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Experts testify in Singley case

January 25, 2001

Experts testify in Singley case



By STACEY DANZUSO / Staff Writer, Chambersburg


CHAMBERSBURG, Pa. - Pathologists Thursday offered their opinions about which of more than a dozen stab wounds killed Christine Rohrer during the second day of testimony in Michael Singley's sentencing hearing for two 1998 murders.

The prosecution and defense each called a forensic pathologist during the hearing in Franklin County Court. The pathologists offered differing views on the exact cause of Christine Rohrer's death.

Singley, 24, of 1126 E. Brandon Drive, has pleaded guilty to the stabbing death and rape of Rohrer, 23, of 391 Elder St., and the fatal shooting of James Gilliam, 39, her next door neighbor on Nov. 3, 1998. He also has pleaded guilty to stabbing and shooting his cousin and Rohrer's husband, Travis Rohrer, and with attempting to shoot Gilliam's fiancee, Deb L. Hock of Chambersburg.

A jury will decide whether to sentence Singley to death or life in prison. The prosecution must prove aggravated circumstances existed in order to impose the death penalty.

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Dr. Sarah Funke, a forensic pathologist in Allentown, Pa., conducted autopsies of Christine Rohrer and Gilliam the day after their deaths.

She outlined Christine Rohrer's injuries, including seven stab wounds to her left lung, four stab wounds in her neck, two to her heart and a ragged wound five inches across her chest and 12 inches down her abdomen from a knife.

Funke said she could not differentiate the wounds to determine which one would cause death.

"The lung has a minimum of six separate stab wounds. The knife went in and out a minimum of six times. Another stab wound to the lower part of the lung, for a total of seven, came from the side," she said.

Funke said there was about a liter of blood in the chest cavity at the time of the autopsy and there was no blood in Christine Rohrer's heart. She said that indicated the heart was beating while Rohrer was being stabbed.

"She was alive when this series of injuries started," she said.

The severing of the coronary arteries in the heart would have brought on death within minutes, Funke said, but she could not say if the lung stab wounds came before or after those to the heart.

She did determine the neck wounds occurred as Christine Rohrer was dying or after death.

Funke said there was no evidence that indicated she was strangled or smothered and attributed hemorrhages on her eyelids to straining against the duct tape that was placed across her face.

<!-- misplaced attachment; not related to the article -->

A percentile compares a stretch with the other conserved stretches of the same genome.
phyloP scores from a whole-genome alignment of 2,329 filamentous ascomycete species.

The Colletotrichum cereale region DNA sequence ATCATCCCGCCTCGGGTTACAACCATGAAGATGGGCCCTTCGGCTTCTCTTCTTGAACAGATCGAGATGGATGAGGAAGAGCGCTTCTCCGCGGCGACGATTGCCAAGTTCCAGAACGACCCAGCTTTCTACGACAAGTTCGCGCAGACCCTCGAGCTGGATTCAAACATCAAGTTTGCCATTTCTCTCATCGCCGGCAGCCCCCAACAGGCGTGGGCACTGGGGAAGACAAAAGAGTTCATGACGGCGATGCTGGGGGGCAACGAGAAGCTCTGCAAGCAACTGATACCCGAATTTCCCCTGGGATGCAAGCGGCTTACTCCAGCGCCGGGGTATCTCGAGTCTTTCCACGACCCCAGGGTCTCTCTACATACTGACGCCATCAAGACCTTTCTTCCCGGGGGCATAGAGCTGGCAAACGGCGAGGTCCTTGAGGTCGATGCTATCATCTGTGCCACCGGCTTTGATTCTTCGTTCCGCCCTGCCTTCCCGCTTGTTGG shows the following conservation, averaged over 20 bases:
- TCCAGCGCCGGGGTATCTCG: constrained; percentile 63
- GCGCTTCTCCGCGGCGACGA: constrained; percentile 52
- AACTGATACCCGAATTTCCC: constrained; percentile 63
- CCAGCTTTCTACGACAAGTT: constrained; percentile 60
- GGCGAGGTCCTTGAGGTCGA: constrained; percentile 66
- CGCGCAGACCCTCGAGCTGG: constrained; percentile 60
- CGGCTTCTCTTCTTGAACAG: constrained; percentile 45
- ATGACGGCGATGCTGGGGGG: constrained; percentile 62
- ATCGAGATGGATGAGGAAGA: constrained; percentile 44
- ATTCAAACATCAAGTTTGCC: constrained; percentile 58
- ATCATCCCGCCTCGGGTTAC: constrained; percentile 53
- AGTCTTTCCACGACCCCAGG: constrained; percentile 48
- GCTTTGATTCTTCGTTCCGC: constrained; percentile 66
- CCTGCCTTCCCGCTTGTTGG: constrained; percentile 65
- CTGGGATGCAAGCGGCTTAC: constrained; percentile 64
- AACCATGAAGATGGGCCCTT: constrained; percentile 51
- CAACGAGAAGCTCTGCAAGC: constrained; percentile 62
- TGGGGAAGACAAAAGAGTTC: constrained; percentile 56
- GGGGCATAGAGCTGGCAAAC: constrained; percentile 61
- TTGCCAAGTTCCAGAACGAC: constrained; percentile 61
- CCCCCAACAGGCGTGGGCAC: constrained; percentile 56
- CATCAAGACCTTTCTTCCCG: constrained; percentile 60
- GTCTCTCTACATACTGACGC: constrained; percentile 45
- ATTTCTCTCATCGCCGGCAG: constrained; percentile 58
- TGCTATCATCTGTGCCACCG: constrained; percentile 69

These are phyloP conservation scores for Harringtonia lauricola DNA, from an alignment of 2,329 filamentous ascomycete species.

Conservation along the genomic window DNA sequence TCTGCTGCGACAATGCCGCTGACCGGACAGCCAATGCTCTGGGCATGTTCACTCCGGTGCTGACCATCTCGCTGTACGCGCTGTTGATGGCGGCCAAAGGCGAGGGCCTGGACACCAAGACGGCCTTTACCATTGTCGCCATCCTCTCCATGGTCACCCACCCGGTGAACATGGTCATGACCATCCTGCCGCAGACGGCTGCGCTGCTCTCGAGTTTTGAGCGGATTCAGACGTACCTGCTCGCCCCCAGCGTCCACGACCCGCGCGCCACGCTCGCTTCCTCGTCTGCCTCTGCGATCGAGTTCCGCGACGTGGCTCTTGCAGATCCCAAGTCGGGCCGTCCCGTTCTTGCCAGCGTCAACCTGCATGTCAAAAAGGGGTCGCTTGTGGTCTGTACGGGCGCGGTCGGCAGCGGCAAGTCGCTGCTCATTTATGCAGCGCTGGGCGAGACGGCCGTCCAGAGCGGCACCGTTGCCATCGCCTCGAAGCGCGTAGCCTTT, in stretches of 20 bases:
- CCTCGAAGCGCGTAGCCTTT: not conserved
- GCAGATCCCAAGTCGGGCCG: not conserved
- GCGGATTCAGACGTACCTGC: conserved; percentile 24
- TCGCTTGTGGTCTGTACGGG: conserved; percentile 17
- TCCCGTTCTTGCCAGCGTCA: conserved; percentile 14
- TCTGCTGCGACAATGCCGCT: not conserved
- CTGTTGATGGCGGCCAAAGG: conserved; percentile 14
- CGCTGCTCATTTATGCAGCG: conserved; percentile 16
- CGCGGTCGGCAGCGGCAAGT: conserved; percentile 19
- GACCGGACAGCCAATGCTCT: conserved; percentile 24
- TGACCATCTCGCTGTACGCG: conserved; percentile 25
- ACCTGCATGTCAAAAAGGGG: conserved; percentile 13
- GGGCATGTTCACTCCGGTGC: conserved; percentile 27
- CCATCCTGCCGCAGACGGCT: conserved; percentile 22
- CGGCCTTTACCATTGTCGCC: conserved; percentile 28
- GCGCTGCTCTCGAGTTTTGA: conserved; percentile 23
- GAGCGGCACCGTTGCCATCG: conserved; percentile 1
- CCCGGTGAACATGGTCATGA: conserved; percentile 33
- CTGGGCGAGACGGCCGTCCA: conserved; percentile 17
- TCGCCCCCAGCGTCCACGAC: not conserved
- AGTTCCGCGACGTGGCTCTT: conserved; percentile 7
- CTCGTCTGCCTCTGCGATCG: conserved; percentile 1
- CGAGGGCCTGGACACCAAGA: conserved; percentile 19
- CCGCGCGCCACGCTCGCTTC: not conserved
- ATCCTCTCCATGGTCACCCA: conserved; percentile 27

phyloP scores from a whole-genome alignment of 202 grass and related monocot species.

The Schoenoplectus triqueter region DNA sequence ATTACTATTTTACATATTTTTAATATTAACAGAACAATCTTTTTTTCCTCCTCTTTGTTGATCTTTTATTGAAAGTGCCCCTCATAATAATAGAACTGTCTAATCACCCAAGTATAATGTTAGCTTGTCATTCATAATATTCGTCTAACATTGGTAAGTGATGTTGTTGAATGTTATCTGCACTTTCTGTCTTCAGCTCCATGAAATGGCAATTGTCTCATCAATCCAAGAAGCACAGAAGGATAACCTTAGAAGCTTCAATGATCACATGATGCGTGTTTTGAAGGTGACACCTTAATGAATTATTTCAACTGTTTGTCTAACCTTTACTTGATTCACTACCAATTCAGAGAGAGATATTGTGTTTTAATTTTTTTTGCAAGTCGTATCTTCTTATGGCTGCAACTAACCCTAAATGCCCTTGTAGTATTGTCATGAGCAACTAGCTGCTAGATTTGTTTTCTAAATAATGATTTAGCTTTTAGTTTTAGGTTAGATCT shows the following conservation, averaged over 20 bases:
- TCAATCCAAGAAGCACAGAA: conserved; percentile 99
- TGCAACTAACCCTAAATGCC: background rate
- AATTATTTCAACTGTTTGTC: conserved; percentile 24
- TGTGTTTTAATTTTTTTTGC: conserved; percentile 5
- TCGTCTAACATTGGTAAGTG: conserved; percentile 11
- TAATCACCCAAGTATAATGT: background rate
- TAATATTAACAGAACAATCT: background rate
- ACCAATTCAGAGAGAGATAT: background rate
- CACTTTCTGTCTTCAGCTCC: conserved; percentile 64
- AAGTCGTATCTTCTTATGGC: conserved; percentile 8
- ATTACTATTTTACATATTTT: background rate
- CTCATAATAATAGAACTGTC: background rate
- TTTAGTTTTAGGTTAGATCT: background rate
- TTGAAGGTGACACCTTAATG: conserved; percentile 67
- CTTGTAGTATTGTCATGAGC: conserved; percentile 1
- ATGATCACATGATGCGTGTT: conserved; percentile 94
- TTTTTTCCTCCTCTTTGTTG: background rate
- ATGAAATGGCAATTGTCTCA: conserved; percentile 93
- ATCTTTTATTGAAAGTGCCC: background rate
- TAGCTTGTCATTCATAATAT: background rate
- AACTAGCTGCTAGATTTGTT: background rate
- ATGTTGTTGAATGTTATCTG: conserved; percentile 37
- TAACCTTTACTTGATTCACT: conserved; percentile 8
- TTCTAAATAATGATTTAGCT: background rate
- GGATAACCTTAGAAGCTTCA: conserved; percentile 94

Her ultimate assessment was that Christine Rohrer died of stab wounds to the chest and neck.

Defense's pathologist, Dr. Neil Hoffman, a forensic pathologist from Reading, Pa., said the puncture wound to Rohrer's lung through her side, coupled with asphyxiation from the duct tape, killed her. He said the stab wounds to her chest and neck occurred after she was dead.

Hoffman based his conclusions solely on Funke's autopsy report.

He testified that Christine Rohrer would have lost consciousness shortly after the tape was applied to her head.

He said a lack of bruising from a struggle and no evidence of blood spurting from the chest wound indicated she was dead before Singley cut her chest and stabbed her neck.

"The body was definitely unconscious at the time of the injuries to the chest and the neck," he said. "Scene photos show no evidence of spurting blood coming out of the wound."

Funke had said their were no signs of struggle because of the way Christine Rohrer was bound with duct tape on her arms and legs.

The differing testimony is important because the prosecution set out to show that torture was an aggravated circumstance in Christine Rohrer's death.

Funke, who also conducted the autopsy on Gilliam, said he died of a single gunshot wound to the chest.

"That produced massive internal bleeding that would have resulted in death in a minute or so," she said.

Gilliam, who lived next door to the Rohrers, was shot as he and Hock were returning home.

Before the prosecution wrapped up its case Thursday, Assistant District Attorney Jill McCracken called several family members, as well as Travis Rohrer and Hock, to tell the jury about the aftereffects of the murders.

Bradley Beckner, one of Christine Rohrer's five older brothers and sisters, talked about how her death has stripped his family of its security and happiness.

Through tears, he related stories of how her 11 nieces and nephews did not understand her death, one suggesting recently that after the current proceedings end Christine Rohrer would return.

Barbara Beckner, Christine Rohrer's mother, talked about how she is in fear all the time and unable to be happy.

"I've felt I could smile, but my eyes wouldn't smile," she said. "I won't watch any television that has murders. I won't watch soaps any more because that's what Christine and I would talk about."

Travis Rohrer, who testified about his injuries Wednesday, was recalled to the stand Thursday to talk about the plans he and his wife had.

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